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Coast2Coast - My First 300
by Melissa Haynes

What it is about randonneuring…you go on a populaire and inevitably some seasoned veteran will say to you; “if you can do 100, you can do 200”. So you try and succeed but say; “that’s my limit”. Then, of course, someone will say, “if you can do 200, you can do 300”. Well, I resisted that crazy kind of logic for at least 3 randonneur seasons. Maybe it was the three surgeries in 16 months, but some crazy gene got a hold of me, and I decided to try…

Of course, it helped that in Steve Mahovlic, I have a very supportive partner who suggested that he drive “support” and meet me at the controls. It also helped that he recruited Mike Croy, super randonnuer several times over and just a general really nice, encouraging guy to help mentor me through it.

So, my resolve wavered several times the week before; weather forecast looked ominous; iron levels were low and strength not where I wanted to be. But I figure it’s now or never so I signed up on rando pony.

The day started out as what I would call a “Tak Tanabe” day. Takao Tanabe is a BC artist who my Mom met at Banff school of fine arts in the 40s or 50s. He paints these enormous canvases of very atmospheric west coast scenes. You can actually feel the moisture in the air when you look at one of his canvases. It was that kind of day; clouds shrouding the mountains, wetness everywhere. As long as it didn’t get too wet, though, I thought we’d be okay.

Steve had told me the Coast to Coast ride was an amazing ride. It starts at Chemainus, winding through Cedar and Yellowpoint, up to Cowichan Lake then over the the pass and down to Port Renfrew. The route retraces itself back to Cowichan Lake then takes the old Lake Cowichan highway through Duncan then on through Cobble Hill, Cowichan Bay and back to Chemainus. Steve thought it would suit my style of riding; I prefer long gradual hills, which this route promised, to ones that go up and down all day long.

If you’ve never done this route before, I would highly recommend it. Going through Cedar and Yellowpoint is like going through “the land that time forgot” though, strangely, we were stopped by police who were questioning people about a murder that had occurred the previous week. But it is beautiful and pastoral. However, the highlight of the trip must have been going riding the route from Lake Cowichan to Port Renfrew both ways. The road has been recently paved but save a few trucks and logging trucks, you pretty much have it to yourself. By the time we reached the ascent to the pass, we were riding in a group of six, the two Erics, the two Daves, Mike and I. Apparently, this doesn’t happen often in randonneur rides and we stayed together until around the 220km mark. It was nice. I must say I was totally overwhelmed by the scenery; lovely vistas from the summit and just trees and bush (well, minus a few clear cuts) everywhere you looked. Went over plenty of one lane bridges over streams and rivers and had some nice descents though the switchbacks were a bit foreboding, especially climbing them on the return ride. Dave managed to spot a black bear on the side of the road and Steve saw another bear and several Elk so that was a treat.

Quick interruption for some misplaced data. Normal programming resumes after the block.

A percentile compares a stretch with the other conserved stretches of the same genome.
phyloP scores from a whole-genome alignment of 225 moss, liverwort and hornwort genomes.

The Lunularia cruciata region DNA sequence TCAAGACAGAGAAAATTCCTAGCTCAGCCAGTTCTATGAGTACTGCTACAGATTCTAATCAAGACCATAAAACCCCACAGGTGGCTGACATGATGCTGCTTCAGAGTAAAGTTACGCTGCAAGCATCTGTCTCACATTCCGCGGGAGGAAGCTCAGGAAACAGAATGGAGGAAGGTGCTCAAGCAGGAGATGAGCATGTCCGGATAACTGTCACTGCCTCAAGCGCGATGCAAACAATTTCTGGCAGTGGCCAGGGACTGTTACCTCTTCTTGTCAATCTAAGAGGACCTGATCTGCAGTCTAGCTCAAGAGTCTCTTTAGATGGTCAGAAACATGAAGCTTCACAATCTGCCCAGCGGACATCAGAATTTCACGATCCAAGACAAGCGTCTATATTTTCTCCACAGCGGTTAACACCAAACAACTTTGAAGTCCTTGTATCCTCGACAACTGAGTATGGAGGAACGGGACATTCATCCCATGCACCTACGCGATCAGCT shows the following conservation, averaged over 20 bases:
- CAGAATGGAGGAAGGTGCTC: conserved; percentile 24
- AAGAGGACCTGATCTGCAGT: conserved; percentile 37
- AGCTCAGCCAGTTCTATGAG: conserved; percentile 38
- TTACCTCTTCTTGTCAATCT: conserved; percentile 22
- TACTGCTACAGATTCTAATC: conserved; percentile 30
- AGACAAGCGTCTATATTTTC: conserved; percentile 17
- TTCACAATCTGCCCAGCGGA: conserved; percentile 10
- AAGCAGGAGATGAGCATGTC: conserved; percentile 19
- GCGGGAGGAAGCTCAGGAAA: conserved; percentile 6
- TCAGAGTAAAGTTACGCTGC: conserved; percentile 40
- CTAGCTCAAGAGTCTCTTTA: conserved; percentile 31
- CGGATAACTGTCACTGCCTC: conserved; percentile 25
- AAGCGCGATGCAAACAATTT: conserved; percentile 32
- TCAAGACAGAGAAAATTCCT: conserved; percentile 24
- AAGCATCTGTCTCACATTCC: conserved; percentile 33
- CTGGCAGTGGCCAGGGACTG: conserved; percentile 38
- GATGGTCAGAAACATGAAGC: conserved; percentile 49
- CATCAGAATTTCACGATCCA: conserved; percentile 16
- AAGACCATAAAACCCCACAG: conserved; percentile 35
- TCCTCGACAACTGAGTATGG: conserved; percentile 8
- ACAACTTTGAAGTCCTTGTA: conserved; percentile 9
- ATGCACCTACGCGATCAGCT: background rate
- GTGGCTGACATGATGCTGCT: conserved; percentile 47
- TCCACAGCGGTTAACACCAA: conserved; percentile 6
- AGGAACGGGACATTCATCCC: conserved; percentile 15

Coming back through Cobble Hill is also nice and the roads were pretty quiet by this time. A few climbs which were taxing the now weary legs but the scenery again was worth it. My favourite spot in this part of the ride, though, was riding Richards Trail, a six kilometer road that we reached just at dusk. Again, it feels you are in another world, a gentle rolling country road through basically pasture and farmland. I was totally in my happy place by now.

So, all I can say, is what a great introduction to a 300km brevet. Mike was amazing at keeping me calm and making sure I was okay. Graham organized a fantastic ride and recruited Jim and Phillip as volunteers who were there to greet us at “the Coastal Café” in Port Renfrew (outstanding food there, by the way). And, of course, Steve was there the whole time for emotional support and really believed I could do this. It became a self-fulfilling prophecy.
So, this is my fifth brevet I’ve done and though I have enjoyed the others, this one is a stand out. If I had known a 300km brevet would be like this, I would have signed up much earlier. But that’s it, I’ll never do a 400…….


Go to: Eau de Hell Stories
Go to: 300 km Results
Go to: 300 km Photos


May 22, 2013